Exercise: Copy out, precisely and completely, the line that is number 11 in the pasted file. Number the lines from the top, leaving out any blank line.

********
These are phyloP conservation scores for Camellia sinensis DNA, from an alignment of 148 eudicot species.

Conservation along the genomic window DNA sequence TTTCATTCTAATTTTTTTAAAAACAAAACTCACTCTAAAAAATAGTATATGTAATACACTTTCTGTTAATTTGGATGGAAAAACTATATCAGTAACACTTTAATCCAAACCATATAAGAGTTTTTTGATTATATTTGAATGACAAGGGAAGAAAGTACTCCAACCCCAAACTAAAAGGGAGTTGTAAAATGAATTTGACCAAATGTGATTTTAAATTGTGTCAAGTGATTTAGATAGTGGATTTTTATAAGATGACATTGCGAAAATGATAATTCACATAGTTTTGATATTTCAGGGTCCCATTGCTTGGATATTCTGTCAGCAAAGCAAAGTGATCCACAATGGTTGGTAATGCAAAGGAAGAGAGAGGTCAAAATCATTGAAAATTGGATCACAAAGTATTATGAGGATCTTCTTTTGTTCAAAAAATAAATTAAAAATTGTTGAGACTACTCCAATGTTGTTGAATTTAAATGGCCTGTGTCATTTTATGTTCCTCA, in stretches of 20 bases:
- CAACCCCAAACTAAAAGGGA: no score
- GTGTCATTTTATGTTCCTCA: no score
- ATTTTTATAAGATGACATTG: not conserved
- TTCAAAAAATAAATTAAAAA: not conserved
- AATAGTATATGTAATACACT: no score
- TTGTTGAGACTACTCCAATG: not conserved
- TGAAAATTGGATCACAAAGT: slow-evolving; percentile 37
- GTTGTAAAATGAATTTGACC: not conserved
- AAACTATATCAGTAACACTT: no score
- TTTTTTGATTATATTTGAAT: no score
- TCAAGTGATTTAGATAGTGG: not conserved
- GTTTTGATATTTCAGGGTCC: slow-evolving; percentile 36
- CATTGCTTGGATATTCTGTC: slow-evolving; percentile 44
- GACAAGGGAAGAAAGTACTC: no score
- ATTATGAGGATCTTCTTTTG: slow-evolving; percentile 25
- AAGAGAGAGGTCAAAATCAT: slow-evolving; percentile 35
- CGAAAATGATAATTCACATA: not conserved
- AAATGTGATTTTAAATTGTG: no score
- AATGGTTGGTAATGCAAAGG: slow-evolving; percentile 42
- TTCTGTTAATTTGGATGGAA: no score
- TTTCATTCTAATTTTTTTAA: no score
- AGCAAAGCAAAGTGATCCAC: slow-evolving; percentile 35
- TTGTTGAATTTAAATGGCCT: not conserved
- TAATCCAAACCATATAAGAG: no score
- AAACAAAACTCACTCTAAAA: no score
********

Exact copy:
- AAACTATATCAGTAACACTT: no score